Dudukovic, Nikola A., Wong, Lana L., Nguyen, Du T., Destino, Joel F., Yee, Timothy D., Ryerson, Frederick J., Suratwala, Tayyab, Duoss, Eric B., and Dylla-Spears, Rebecca. Tue . "Predicting Nanoparticle Suspension Viscoelasticity for Multimaterial 3D Printing of Silica–Titania Glass". United States. https://doi.org/10.1021/acsanm.8b00821. https://www.osti.gov/servlets/purl/1476223.
@article{osti_1476223,
title = {Predicting Nanoparticle Suspension Viscoelasticity for Multimaterial 3D Printing of Silica–Titania Glass},
author = {Dudukovic, Nikola A. and Wong, Lana L. and Nguyen, Du T. and Destino, Joel F. and Yee, Timothy D. and Ryerson, Frederick J. and Suratwala, Tayyab and Duoss, Eric B. and Dylla-Spears, Rebecca},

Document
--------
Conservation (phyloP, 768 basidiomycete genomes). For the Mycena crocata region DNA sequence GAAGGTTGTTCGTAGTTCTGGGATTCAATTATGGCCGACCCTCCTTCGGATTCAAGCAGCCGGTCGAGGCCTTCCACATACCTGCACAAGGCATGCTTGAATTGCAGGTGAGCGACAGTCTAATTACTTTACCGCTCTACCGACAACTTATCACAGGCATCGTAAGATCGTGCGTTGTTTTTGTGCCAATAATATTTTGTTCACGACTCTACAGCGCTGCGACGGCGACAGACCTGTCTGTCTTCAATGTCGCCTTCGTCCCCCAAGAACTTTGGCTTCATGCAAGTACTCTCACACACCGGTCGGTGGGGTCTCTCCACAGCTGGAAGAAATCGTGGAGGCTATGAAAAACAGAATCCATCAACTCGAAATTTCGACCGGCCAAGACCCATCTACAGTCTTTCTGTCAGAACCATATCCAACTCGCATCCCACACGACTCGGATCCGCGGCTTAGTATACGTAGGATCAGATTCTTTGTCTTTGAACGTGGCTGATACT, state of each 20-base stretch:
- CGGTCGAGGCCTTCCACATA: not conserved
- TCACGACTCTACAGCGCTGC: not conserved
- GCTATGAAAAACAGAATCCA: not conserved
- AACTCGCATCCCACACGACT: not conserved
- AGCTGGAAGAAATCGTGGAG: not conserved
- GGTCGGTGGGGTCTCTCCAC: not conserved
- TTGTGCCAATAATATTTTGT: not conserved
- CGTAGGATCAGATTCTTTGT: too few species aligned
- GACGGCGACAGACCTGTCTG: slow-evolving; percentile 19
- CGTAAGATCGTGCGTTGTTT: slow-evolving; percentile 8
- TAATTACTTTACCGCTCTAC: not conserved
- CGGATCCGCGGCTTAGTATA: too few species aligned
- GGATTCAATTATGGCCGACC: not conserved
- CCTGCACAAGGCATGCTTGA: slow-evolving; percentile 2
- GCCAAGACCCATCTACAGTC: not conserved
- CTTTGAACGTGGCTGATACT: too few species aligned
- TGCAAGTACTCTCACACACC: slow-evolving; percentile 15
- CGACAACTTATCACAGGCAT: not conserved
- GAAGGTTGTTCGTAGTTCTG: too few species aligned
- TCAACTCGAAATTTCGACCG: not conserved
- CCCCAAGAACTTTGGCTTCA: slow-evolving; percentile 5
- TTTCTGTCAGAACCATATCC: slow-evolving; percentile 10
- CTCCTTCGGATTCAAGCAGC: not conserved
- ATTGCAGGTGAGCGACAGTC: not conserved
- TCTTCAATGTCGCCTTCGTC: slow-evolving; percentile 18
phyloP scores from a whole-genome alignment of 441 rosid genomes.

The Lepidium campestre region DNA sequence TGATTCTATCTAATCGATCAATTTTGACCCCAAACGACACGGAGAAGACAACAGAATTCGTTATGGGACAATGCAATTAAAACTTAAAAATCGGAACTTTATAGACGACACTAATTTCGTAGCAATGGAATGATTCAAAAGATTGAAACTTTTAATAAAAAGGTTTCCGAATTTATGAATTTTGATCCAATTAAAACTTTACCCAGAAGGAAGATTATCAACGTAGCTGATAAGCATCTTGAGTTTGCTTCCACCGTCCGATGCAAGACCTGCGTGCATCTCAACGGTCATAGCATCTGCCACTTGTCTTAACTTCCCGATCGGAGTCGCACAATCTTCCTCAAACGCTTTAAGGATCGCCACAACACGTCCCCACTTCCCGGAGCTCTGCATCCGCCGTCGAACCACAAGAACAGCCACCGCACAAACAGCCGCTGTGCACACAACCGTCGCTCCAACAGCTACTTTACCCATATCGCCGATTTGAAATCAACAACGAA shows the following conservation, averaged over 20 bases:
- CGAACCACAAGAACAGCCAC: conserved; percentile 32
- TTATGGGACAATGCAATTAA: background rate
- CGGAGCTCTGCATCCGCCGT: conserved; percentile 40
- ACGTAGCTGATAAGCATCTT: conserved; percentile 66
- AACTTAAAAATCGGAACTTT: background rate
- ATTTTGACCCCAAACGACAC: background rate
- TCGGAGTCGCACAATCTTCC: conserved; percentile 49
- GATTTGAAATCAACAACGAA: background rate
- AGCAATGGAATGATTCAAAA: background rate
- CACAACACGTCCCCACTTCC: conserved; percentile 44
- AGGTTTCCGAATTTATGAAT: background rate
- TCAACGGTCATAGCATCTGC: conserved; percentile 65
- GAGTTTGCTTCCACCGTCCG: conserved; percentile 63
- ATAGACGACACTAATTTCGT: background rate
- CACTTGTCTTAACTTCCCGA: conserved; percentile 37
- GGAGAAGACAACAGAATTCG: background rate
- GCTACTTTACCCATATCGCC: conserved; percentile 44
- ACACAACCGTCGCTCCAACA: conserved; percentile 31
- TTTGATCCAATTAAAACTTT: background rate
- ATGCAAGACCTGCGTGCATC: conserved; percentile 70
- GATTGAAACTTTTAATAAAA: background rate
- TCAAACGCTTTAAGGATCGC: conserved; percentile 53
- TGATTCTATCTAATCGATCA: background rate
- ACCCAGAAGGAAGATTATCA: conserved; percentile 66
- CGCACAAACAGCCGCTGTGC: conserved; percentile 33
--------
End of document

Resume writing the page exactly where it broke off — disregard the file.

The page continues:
abstractNote = {A lack of predictive methodology is frequently a major bottleneck in materials development for additive manufacturing. Hence, exploration of new printable materials often relies on the serendipity of trial and error approaches, which is time-consuming, labor-intensive, and costly. In this paper, we present an approach to overcome these issues by quantifying and controlling the viscoelasticity of inks for multimaterial 3D printing of silica–titania glass using direct ink writing (DIW). We formulate simple silica and silica–titania inks from a suspension of fumed silica nanoparticles in an organic solvent with a dissolved molecular titania precursor. We use a small set of experimental rheological data and estimates of interaction potentials from colloidal theory to develop a predictive tool that allows us to design and obtain compatible inks that are matched both in desired rheological properties (viscosity profiles and elastic modulus) as well as solids loading. The model incorporates silica particle volume fraction, particle size, particle size distribution, and titania precursor concentration, and captures the effects of all formulation parameters on the measured viscoelasticity in a single curve. We validate the ink formulations predicted by the model and find that the materials can be very well matched in rheological properties as desired for 3D printing. Using the DIW and heat treatment methods we have reported previously, we use these inks to print and process a fully transparent glass with spatial change in dopant composition and refractive index. Finally, we believe that this approach can be extended to other colloidal systems and allow predictive ink formulation design for desired printability in direct ink write manufacturing.},